Sunday, 26 June 2011

Guide Dogs

Training dog at roadworks
On Saturday, as we walked towards the Pump Room Gardens along the Riverside Walk, Mr A said to me, "I do hope you get a job that means we don't have to move house."

Yes, I know I wasn't going to write about 'what I did at the weekend', but I'm back on one of my favourite topics: how much we like living here. On Saturday, alongside the monthly Farmers' Market, an event was held in the Pump Room Gardens featuring Guide Dogs for the Blind Association and various other worthy and mostly dog-related organisations.

Although I worked for RNIB for 14 years, I didn't have a lot of contact with GDBA. I've met plenty of guide dog owners, but their dogs didn't tend to feature in my work, either in the workplace or in the social context. When given the choice of human or dog as guide, the human wins every time, so I didn't even get to observe anyone working their dog. In mass gatherings such as conferences, the most interesting times were when a scrap broke out among the dogs, or at one memorable hotel-based event when a corridor became impassable because of a smell that had to be traced to a dog, because no human could have produced it.

In my one-to-one assessment work, I went to see a client on a day when his dog had suddenly been taken ill in some way, and while I was there the call came from the vet to say that the dog couldn't be saved. Never having had pets of my own, I had no emotional sense whatever about what this meant, but soon realised with a sense of shame that I needed to come back another time to finish the assessment.

Another assessment visit that sticks in my mind was to see a client in a public sector role, who told me about a recent time when his colleagues thought it was a great joke to take his guide dog and hide it when he was out of the room. The dog was traumatised, the man didn't know what to do with himself, and none of the managers took it seriously. It was the worst case of workplace bullying I have ever seen, but he didn't want to make a complaint. He was looking for work elsewhere, and wanted to leave without any trouble.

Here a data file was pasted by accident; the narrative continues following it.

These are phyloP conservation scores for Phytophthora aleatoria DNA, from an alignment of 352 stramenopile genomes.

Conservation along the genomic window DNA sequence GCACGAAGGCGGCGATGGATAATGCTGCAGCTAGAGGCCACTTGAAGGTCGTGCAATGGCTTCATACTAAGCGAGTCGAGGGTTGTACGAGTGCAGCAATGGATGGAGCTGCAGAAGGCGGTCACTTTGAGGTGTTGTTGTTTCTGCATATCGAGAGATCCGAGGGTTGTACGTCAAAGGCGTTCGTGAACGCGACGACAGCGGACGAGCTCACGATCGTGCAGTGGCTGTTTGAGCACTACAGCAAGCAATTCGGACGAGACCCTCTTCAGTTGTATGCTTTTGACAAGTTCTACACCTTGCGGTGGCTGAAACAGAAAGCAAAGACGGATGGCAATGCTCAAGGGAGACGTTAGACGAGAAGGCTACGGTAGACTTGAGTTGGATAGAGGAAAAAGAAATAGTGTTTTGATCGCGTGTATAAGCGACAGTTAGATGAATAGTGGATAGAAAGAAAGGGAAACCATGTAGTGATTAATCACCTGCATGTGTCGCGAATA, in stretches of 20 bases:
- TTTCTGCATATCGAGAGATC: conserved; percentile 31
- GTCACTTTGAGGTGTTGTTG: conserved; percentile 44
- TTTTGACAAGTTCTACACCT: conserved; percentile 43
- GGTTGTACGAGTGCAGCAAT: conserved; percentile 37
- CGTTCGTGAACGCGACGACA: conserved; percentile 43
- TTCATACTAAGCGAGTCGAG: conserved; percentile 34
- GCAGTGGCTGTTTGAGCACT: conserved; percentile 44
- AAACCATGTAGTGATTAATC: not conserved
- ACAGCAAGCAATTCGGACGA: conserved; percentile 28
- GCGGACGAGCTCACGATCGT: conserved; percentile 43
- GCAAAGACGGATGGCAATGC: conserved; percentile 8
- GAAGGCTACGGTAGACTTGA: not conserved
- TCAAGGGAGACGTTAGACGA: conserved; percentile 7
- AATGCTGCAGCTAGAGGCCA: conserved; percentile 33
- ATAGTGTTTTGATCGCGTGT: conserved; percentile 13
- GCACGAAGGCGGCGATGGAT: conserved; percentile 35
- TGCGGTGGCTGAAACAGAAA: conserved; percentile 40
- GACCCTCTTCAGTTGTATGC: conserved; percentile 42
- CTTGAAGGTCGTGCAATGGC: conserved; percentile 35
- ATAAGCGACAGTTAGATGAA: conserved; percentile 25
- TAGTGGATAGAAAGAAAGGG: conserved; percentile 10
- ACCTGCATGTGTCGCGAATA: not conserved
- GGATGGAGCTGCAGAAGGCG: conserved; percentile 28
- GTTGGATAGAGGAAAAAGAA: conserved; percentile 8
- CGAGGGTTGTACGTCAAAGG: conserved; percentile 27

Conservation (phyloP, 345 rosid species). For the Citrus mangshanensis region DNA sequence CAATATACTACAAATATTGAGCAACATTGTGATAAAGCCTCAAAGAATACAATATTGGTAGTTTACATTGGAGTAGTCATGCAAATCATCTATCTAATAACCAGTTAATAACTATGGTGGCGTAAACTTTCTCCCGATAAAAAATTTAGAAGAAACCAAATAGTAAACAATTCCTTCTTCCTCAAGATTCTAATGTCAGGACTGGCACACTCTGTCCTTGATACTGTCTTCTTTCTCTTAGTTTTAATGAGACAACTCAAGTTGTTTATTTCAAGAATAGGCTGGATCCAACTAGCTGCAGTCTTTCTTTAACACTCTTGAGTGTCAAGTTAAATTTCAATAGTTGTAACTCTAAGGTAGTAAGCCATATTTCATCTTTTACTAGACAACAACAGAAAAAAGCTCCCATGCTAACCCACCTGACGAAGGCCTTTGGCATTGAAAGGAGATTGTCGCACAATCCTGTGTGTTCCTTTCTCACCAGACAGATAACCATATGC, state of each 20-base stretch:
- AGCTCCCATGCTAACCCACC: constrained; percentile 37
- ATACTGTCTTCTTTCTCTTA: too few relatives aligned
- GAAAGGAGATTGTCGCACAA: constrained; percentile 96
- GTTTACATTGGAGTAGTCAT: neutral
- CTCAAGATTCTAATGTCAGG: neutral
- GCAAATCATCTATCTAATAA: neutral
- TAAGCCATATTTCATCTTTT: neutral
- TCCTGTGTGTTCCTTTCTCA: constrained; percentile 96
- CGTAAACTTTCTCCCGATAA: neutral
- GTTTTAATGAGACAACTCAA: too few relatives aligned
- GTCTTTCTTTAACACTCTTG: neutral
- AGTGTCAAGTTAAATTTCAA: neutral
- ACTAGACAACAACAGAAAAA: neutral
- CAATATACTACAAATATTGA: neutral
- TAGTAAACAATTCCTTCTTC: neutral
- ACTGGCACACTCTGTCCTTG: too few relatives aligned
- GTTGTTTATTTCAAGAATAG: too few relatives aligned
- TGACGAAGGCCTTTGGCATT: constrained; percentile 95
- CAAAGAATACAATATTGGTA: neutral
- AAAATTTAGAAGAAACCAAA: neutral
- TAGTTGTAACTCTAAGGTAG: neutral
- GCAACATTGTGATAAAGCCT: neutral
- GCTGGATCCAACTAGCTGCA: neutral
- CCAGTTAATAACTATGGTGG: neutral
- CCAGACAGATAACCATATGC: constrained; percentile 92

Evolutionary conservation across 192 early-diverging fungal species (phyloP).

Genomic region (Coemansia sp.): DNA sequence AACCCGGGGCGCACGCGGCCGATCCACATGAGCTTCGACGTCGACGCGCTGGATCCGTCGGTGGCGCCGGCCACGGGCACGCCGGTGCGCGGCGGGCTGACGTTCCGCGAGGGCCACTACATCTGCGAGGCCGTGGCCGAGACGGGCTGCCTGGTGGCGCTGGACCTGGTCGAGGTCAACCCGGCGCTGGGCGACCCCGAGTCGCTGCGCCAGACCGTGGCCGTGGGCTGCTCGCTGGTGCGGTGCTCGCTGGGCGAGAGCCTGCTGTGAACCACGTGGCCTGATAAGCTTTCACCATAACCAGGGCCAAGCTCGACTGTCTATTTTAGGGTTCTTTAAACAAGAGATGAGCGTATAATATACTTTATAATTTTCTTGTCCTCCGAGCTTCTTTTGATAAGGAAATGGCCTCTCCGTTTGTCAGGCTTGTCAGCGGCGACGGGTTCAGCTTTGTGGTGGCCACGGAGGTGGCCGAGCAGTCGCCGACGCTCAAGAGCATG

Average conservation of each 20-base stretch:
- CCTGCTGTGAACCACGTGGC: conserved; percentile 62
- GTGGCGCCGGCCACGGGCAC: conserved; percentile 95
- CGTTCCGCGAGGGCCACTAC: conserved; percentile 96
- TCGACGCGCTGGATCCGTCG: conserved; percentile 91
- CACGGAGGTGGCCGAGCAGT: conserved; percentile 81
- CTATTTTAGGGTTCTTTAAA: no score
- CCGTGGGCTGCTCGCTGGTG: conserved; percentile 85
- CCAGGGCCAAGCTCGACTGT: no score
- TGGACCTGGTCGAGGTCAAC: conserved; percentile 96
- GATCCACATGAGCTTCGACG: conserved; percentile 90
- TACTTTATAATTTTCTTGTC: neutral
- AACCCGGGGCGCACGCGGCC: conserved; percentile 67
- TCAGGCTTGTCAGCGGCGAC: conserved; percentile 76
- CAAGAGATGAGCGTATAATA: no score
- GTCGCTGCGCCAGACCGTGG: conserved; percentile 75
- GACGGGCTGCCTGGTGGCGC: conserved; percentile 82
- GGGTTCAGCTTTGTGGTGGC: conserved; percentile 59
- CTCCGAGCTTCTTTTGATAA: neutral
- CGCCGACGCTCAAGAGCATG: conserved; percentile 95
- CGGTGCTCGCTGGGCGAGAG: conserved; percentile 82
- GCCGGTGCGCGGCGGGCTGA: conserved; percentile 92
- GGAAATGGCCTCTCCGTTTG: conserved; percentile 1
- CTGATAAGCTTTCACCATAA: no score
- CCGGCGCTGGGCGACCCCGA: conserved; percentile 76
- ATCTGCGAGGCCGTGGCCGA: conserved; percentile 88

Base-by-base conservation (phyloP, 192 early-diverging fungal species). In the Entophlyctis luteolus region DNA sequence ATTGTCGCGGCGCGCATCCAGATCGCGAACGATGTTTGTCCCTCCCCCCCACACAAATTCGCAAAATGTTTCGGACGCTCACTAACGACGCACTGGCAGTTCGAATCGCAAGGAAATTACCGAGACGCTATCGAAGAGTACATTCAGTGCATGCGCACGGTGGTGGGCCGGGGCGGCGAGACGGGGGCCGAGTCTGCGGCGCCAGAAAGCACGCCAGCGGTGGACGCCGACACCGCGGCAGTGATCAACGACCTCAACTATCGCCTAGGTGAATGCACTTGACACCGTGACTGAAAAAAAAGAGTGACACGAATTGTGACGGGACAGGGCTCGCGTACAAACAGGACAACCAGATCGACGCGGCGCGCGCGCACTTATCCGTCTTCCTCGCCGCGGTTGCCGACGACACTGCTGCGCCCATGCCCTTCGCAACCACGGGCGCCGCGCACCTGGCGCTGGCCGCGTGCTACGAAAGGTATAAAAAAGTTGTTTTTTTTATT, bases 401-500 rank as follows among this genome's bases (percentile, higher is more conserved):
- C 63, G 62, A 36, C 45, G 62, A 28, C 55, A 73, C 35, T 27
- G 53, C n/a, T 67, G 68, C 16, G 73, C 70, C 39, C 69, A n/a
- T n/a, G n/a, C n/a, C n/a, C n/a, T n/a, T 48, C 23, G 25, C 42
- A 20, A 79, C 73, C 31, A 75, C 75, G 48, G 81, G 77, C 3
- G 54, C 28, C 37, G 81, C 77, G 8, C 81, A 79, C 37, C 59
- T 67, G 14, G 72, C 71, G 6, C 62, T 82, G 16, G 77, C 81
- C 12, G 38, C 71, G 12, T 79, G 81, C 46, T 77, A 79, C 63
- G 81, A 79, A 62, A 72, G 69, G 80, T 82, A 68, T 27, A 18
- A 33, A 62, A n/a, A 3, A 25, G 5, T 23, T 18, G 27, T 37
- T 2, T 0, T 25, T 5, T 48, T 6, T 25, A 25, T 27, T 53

Then there was the time when a dog-using colleague sent an email round asking if anyone had a small ornament in the shape of a deer that he could have? When he had been on a visit to a client in their home, his dog had eaten an deer ornament belonging to the client, and he wanted to offer a replacement as compensation. As I remember it, the dog had to be retired after it jumped out of a window, but that might not be entirely true.

Another dog-using colleague had a great store of dog-related jokes, including the one about the blind parachutist. He was able to tell when the ground was approaching because the dog's lead went slack.

Training dog at zebra crossing
Anyway, back to the Pump Room Gardens. I only found out about the event because of my friend's guide dog training taking place in Leamington this week, although there were plenty of onlookers so there must have been some sort of publicity somewhere. Loads of dogs: working dogs, training dogs, puppies, pets, and big boards showing how they are bred, cared for and trained. Tombola, raffles, bric-a-brac being sold in aid of GDBA, other Assistance Dogs, and the usual suspects who turn up when there's an opportunity for a stall: crepes, face-painting, cream teas and Napton Water Buffalo ice cream and burgers.

There was a display arena, where I happened to catch a demonstration of how dogs are trained and their capacity for guiding their owners. There was an obstacle course, and particular demonstrations showing how dogs signalled various hazards and what they and the owner did about them. There was a separate demonstration that included a bus stop, zebra crossing and road works. It's not surprising that GDBA raises so much money: the dogs are amazing, to the extent that it can bring a lump to your throat.

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